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SEPA: The Beginning of the End or the End of the Beginning?

1st February will be remembered for many things including the end of the Cold War in 1992 and The Beatles “I Want to Hold Your Hand” becoming number one on the US charts in 1964 which many feel was the beginning of a music revolution. 1st February 2014 adds to the roll call of major historical events with the end date for SEPA (Single Euro Payments Area) migration.

The objective, to create a harmonised payments landscape across the Eurozone (and by 2016 for all Euro payments), is not an unreasonable ambition. Fragmentation, high cross-border charges for transferring cash within different parts of the Eurozone, and varying payment conditions place Europe at a competitive disadvantage to the more cohesive world economies of the United States and China.

So why, 10 years since SEPA was announced and 5 years since SEPA Credit Transfer (SCT) was launched are only 30% of credit transfers and 2% of direct debits SEPA-compliant[1]? After all, while it may appear inconvenient, SEPA migration brings advantages particularly to businesses operating across Eurozone countries: cross-border charges are eliminated; cash management, payment and collection processes can be simplified; and account structures rationalised.

Initially, the European Payments Council (EPC) believed that a critical mass of organisations would recognise these benefits, creating the necessary momentum for SEPA migration. This has not happened, for a variety of reasons: continued ambiguity on some key issues, apathy, comfortable familiarity with existing instruments, a dose of national pride and nostalgia, and squeezed budgets among them. Perhaps most important of all, treasurers have had rather a lot to deal with since 2008. Consequently, an ‘end date’ – 1st February 2014 has had to be introduced. This is not a suggestion or a guideline, it is a fixed date. As Etienne Goosse, European Payments Council (EPC) Secretary General said recently in the EPC newsletter, “There is only Plan A”.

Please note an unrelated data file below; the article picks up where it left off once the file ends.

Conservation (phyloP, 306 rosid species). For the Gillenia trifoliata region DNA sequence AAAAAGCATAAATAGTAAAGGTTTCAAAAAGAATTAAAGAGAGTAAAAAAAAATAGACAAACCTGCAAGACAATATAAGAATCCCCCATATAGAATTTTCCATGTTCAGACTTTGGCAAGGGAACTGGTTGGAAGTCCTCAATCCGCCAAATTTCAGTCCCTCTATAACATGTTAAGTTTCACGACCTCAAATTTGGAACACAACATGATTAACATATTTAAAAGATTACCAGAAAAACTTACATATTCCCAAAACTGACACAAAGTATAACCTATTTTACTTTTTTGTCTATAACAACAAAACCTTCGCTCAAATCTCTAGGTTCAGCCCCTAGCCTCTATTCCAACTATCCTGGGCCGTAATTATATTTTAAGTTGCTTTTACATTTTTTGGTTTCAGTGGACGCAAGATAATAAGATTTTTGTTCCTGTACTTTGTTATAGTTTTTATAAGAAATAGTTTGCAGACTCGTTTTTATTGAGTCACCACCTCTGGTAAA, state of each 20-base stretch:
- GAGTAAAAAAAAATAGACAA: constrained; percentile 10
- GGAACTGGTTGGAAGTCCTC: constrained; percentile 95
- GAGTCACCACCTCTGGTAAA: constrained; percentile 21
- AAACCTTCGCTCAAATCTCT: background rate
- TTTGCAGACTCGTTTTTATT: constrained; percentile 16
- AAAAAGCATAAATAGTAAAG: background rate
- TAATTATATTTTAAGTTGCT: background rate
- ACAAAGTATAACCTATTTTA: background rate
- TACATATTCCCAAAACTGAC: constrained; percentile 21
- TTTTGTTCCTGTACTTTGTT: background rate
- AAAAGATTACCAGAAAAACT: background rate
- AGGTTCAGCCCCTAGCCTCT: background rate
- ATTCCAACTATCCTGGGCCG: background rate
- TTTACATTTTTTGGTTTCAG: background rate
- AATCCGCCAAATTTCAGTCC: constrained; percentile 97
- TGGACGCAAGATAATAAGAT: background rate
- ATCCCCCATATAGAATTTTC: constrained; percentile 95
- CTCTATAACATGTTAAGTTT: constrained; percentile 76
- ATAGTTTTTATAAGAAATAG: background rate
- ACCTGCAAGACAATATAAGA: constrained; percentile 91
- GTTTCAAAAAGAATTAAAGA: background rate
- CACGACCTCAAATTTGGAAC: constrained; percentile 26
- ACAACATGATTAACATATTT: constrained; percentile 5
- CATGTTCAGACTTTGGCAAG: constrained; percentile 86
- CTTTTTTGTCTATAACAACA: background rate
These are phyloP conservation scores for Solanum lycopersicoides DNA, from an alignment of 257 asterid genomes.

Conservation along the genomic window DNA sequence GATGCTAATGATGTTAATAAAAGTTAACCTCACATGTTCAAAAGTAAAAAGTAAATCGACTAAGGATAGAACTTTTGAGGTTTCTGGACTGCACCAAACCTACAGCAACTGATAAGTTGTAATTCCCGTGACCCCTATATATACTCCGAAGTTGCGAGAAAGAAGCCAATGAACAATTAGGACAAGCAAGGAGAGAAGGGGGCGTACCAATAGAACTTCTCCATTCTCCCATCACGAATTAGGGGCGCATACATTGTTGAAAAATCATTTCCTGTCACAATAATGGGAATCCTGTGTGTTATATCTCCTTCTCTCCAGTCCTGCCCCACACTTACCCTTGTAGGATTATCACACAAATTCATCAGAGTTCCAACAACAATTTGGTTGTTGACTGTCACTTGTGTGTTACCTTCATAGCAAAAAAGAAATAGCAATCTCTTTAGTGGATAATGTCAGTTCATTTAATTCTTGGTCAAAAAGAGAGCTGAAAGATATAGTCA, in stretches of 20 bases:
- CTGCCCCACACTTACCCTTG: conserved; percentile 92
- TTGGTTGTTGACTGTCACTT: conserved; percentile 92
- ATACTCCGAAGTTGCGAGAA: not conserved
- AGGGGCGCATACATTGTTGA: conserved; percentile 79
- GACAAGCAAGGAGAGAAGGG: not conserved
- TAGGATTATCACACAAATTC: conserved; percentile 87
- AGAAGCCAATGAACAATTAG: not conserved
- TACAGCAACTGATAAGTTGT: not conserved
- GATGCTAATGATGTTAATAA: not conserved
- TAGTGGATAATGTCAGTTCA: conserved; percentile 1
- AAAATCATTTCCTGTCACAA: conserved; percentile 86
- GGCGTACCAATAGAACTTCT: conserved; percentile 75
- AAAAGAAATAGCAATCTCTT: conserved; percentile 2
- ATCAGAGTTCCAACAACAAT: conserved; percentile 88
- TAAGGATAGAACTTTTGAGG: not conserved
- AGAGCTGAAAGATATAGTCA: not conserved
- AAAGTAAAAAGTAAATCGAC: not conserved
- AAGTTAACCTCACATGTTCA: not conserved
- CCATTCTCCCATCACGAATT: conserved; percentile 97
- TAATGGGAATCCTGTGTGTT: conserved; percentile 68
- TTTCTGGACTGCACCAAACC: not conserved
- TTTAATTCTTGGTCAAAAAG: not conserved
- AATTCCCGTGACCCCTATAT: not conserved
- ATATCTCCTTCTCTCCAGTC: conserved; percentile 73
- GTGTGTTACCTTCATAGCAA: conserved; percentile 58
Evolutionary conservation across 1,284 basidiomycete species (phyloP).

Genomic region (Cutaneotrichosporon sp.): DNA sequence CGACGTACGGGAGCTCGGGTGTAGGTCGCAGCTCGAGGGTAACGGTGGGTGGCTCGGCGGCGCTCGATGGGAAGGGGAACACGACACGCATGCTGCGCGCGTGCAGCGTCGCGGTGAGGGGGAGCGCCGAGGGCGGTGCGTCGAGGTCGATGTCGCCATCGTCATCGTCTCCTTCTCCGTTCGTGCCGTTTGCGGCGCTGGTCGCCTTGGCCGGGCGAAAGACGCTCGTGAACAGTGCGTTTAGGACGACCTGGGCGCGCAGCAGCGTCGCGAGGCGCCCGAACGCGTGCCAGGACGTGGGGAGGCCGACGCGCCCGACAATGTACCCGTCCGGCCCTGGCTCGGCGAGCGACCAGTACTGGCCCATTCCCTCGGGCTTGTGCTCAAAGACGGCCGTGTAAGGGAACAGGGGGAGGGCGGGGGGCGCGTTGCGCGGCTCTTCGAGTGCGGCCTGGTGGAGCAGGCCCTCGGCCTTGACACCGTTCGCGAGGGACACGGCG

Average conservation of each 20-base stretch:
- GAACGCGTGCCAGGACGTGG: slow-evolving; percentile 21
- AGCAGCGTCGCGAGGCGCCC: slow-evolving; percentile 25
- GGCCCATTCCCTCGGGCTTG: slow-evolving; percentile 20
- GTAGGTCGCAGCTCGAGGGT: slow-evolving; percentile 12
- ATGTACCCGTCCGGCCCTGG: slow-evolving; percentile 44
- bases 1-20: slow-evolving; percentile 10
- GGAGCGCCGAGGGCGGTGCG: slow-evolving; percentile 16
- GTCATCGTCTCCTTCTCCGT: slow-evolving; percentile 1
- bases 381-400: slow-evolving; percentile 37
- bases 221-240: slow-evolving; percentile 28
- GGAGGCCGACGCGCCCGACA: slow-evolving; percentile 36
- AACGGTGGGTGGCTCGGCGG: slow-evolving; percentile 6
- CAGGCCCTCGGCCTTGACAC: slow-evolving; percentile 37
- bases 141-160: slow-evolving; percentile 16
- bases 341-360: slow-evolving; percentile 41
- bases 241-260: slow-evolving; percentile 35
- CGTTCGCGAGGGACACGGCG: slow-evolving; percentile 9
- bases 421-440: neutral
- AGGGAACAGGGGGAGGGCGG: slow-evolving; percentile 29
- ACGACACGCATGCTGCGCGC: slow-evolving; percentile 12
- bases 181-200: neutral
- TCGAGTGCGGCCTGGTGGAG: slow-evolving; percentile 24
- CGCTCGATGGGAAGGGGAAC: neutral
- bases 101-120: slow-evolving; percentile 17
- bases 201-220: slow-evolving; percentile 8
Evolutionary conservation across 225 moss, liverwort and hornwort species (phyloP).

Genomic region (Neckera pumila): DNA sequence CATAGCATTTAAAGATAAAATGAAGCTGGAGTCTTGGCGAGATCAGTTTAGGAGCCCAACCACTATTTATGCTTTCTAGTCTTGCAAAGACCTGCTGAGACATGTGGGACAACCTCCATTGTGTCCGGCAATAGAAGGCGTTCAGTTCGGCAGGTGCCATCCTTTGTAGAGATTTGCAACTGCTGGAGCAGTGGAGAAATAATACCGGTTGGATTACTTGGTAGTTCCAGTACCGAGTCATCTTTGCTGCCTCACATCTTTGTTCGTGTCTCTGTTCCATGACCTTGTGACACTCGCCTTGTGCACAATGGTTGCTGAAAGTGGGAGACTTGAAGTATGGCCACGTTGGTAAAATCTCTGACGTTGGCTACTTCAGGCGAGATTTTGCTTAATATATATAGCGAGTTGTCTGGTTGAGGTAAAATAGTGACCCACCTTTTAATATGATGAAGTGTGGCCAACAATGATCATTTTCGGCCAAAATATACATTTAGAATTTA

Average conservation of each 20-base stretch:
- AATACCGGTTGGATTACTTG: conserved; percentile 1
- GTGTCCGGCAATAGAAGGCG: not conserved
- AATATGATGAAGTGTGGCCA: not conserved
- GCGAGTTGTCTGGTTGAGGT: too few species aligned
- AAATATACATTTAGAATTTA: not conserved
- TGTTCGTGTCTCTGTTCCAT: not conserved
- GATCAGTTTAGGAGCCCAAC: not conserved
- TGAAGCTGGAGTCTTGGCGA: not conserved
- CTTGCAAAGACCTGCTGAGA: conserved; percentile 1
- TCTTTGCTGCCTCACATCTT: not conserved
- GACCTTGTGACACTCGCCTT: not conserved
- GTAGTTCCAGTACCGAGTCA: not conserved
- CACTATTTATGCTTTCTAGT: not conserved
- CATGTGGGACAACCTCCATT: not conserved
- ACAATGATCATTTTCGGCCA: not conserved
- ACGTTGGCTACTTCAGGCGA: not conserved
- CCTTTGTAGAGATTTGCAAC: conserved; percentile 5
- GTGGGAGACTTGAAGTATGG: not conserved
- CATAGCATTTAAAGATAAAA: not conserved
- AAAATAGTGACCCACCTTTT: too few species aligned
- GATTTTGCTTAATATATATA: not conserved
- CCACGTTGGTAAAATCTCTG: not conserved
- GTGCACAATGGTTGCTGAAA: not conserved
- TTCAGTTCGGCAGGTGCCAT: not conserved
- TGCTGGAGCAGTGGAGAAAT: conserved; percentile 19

However, an ‘end date’ would appear to be the wrong description. The next year should not be seen as a period of terminal decline but the build-up to a more competitive, more straightforward business environment. 1st February 2014 is therefore a start date, not an end date, for greater certainty and simplicity in doing business in the Eurozone.

[1] Experian, 1st February 2013


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